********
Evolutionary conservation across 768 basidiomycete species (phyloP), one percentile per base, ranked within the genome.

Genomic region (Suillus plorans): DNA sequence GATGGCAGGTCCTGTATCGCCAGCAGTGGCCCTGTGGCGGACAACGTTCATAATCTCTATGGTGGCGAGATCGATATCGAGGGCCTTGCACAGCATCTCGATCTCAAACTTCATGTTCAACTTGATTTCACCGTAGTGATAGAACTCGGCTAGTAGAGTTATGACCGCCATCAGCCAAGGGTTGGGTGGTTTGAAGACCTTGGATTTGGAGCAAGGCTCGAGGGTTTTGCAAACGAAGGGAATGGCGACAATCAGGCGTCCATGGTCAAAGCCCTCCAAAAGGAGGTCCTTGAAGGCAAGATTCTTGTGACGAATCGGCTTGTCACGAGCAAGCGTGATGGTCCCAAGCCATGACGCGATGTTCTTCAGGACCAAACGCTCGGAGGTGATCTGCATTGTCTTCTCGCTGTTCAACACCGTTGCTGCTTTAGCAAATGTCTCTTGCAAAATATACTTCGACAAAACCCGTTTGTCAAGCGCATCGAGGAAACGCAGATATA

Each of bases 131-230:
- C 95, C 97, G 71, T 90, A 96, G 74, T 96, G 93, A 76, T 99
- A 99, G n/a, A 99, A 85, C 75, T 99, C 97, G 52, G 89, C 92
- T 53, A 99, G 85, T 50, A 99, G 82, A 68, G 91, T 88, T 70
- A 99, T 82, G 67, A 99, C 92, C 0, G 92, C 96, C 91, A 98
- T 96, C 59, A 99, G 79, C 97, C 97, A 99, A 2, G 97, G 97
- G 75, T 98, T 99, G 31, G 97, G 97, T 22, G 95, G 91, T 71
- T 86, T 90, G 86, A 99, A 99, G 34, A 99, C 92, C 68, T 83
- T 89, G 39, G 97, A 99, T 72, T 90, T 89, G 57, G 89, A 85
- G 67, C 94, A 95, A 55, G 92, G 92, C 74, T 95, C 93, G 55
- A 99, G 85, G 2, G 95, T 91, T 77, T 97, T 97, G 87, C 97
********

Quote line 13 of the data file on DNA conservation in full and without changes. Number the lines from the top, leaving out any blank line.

- A 99, G 85, G 2, G 95, T 91, T 77, T 97, T 97, G 87, C 97